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  • Jason
    Jason

    Essential Emergency Supplies for Every Cruise

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    Your food is included, and sometimes even the drinks are as well. One of the best things about going on a cruise is the total freedom from worrying about having to pay for anything during your stay. Unfortunately, incidental charges add up and have to be paid for at the end of the cruise, and one of the worst can be for a simple medical consultation. Seeing a doctor onboard for something as basic as seasickness medicine or blisters on your heels can cost upwards of $100, according to Frommers, none of which is needed when you pack your own basic medical supplies. No one expects you to set your own broken bones, but for minor medical problems your own emergency kit can save you time and a lot of money.

    First Aid for Everyone

    You don't need to pack an entire comprehensive first aid kit just for a short cruise, but bring along some of the more commonly used items. Bandages for small cuts are useful, as is moleskin to prevent blisters on your feet. Pack over-the-counter medication such as pain reliever, anti-diarrhea medicine, insect bite spray and antihistamine for allergic reactions. Antibiotic wipes and hand sanitizer are handy and take up little room, and sunscreen and lip balm are basic necessities for any cruise.

    Care for Your Eyes

    Eye drops are handy for eyes that are out in bright sunlight and salt spray all day, and they'll also take care of dry, itchy eyeballs if you're suffering from allergies or long nights of partying. If you wear corrective eyewear, it's doubly important to pack emergency supplies for your eyes. If you wear glasses, bring along another pair in case of breakage. Check with your eyewear professional to get an inexpensive replacement pair just for traveling. Contact lens wearers should always travel with extra pairs of contacts. Sites such as visiondirect.com allow you to purchase inexpensive supplies online, saving you time and money.

    Personal Medical Conditions

    If you have any kind of chronic medical condition, it's important that you carry extra supplies of medication with a complete prescription in your name attached. It might seem convenient to transfer some of your pills into one of those tiny keychain pill bottles, but anyone traveling in international waters is subject to search. Unlabeled pills will probably be confiscated and discarded, leaving you without a supply of your needed medication. A copy of your medical records can be helpful if your condition has a possibility of worsening during your cruise. Do some research about your medication and the countries you'll be touring, Some ingredients are banned in some countries, while being perfectly legal in others. For example, codeine is banned in the United Arab Emerites, and penalties can apply if you're found with banned substances on board. If you will run into a problem with one of your medications, check with your doctor about alternative medicine options while you are on the cruise.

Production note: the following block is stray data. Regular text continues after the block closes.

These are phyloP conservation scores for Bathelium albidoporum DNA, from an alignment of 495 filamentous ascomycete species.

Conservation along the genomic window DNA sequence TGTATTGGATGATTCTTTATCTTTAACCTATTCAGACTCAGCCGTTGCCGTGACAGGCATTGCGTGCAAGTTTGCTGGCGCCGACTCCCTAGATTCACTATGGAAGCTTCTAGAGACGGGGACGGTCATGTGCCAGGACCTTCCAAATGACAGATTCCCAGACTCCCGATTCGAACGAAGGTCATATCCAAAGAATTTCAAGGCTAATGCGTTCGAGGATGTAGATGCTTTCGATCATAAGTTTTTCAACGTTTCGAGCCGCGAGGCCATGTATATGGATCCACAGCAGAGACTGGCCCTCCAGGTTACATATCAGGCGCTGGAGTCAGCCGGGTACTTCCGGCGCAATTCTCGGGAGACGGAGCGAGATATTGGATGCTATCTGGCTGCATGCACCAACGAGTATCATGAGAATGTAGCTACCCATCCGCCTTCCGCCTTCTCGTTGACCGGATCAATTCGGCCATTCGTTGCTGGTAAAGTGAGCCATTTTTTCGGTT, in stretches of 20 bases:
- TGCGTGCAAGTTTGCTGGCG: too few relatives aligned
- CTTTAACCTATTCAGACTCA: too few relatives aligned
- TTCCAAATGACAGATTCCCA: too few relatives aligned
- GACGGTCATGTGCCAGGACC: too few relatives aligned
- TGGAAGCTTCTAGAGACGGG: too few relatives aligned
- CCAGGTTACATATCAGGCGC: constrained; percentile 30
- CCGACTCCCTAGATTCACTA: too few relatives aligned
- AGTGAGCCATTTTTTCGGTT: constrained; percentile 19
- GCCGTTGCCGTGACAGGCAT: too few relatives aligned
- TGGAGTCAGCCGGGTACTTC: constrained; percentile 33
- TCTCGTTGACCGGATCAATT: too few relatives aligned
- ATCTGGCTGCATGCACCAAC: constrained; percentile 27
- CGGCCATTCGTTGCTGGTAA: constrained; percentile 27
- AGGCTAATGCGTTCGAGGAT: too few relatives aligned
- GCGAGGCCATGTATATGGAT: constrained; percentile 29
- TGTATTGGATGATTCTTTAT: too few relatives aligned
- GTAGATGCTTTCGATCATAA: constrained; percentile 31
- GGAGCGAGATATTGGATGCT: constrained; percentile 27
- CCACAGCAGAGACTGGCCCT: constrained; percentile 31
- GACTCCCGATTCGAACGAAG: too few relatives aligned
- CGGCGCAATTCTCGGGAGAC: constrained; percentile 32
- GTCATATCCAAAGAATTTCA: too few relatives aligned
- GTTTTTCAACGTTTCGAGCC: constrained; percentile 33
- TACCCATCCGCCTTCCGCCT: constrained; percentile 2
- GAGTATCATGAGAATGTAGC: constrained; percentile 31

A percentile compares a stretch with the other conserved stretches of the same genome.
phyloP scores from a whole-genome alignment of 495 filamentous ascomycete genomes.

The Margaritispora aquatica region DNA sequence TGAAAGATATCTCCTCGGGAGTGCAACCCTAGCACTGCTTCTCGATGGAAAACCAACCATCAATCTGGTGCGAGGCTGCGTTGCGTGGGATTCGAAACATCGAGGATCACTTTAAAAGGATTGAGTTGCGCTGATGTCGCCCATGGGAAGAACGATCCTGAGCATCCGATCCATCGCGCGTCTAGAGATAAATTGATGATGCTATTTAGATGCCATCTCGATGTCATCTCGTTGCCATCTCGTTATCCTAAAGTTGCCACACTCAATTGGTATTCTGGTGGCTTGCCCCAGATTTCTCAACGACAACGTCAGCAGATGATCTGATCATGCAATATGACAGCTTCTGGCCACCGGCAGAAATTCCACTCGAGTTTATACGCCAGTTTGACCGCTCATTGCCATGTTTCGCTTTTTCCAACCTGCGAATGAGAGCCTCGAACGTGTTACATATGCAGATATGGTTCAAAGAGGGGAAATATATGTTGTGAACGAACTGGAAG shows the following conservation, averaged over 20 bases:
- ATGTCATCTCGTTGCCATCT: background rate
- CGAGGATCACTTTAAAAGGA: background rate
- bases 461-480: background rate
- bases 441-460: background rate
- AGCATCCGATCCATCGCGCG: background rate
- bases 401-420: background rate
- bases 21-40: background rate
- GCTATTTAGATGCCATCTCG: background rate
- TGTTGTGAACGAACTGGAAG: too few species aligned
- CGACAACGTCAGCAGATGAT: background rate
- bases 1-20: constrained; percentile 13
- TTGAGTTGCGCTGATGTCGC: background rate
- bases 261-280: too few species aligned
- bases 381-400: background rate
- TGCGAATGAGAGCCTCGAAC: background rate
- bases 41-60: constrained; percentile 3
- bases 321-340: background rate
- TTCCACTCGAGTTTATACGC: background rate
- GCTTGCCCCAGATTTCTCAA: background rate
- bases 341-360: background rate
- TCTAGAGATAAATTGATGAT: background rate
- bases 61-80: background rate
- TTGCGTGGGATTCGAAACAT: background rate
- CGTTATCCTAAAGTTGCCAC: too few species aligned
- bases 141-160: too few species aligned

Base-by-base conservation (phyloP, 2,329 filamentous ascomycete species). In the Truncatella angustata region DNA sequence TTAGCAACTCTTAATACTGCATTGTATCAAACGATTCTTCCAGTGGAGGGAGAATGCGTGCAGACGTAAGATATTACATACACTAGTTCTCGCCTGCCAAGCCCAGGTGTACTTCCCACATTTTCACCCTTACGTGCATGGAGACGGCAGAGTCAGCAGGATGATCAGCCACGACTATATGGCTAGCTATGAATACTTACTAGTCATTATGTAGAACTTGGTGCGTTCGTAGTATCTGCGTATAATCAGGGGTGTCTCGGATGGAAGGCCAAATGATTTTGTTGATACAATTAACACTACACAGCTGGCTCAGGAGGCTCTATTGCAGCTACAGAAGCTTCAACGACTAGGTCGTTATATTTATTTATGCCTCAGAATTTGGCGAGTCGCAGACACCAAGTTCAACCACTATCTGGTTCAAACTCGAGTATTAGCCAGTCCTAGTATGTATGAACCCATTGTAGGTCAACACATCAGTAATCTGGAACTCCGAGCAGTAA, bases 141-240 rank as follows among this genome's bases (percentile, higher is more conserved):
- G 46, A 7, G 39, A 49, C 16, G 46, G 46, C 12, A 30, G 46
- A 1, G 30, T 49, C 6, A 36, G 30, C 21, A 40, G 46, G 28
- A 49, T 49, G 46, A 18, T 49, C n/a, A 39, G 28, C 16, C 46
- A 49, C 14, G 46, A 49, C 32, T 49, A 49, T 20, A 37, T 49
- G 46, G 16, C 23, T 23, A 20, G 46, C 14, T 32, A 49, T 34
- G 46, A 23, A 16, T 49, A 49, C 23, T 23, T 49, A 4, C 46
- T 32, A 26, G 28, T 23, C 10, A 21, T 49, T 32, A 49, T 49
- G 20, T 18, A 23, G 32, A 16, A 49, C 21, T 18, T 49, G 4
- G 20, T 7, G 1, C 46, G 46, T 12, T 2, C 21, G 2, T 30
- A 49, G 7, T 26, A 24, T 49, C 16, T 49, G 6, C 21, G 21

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    Great suggestions, Jason! :thumbup:

    You are definitely right about packing your own OTC stuff like Tums or Immodium for any stomach-related issues. One cruise, I had made friends with a couple and we were all at the poolside party going on one night. The couple had eaten lots of stuff like tacos and nachos, and the girl had gotten heartburn. She made the innocent mistake of asking the waiter for some Rolaids or Tums or something. He did as he had been instructed and got a supervisor, they both questioned the girl up one side and down another, and she spent more than 20 minutes narrowly avoiding a quarantine by convincing them that she did not in any way have or was coming down with a Norovirus-type illness.

    It was an eye-opener, and I always pack that stuff now!

    -gina-

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    Great advice, Jason! Gina, that's interesting...you wouldn't think you would get investigated for just taking some Rolaids or Tums. I do always bring all of that and more...LOL Marc always says I'm bringing too much, but he has needed some of the things I bring, and has been thankful that I brought it. Just being away from home and eating differently can bring on stomach troubles, etc.,and it's good to have the things you would need along. Sometimes you can find them in the shops to buy, and sometimes not.

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    The older I get, the bigger my travel bag of meds, too, since I've graduated to the large economy size bottles for Advil and Tums!

    Great advice. As an example, my youngest daughter wore new shoes on our cruise last week, not heeding my advice to break them in first. Sure enough, blisters appeared, and she was very grateful for the band aids and antibacterial ointment I brought along.

    One thing to add to the above ... keep an emergency kit with Rx meds and any other essentials in a convenient, easy-to-grab-fast location in case of an emergency situation where you might have to abandon ship.

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    I started carrying a first aid kit when I was on vacation once and fell down some stairs. It was not fun driving around VA Beach bleeding at 10pm trying to find an open drug store. From that trip, my kit includes triple antibiotic ointment, bandages of all sizes, gauze, tape and even a small bottle of peroxide. It is the first thing that goes in my suitcase every trip. My portable medicine cabinet is next. It has something for everything from upset stomach to a cold. I have been stuck at sea with congestion and flu before, so that is a must have in my suitcase as well. We learn by experience.

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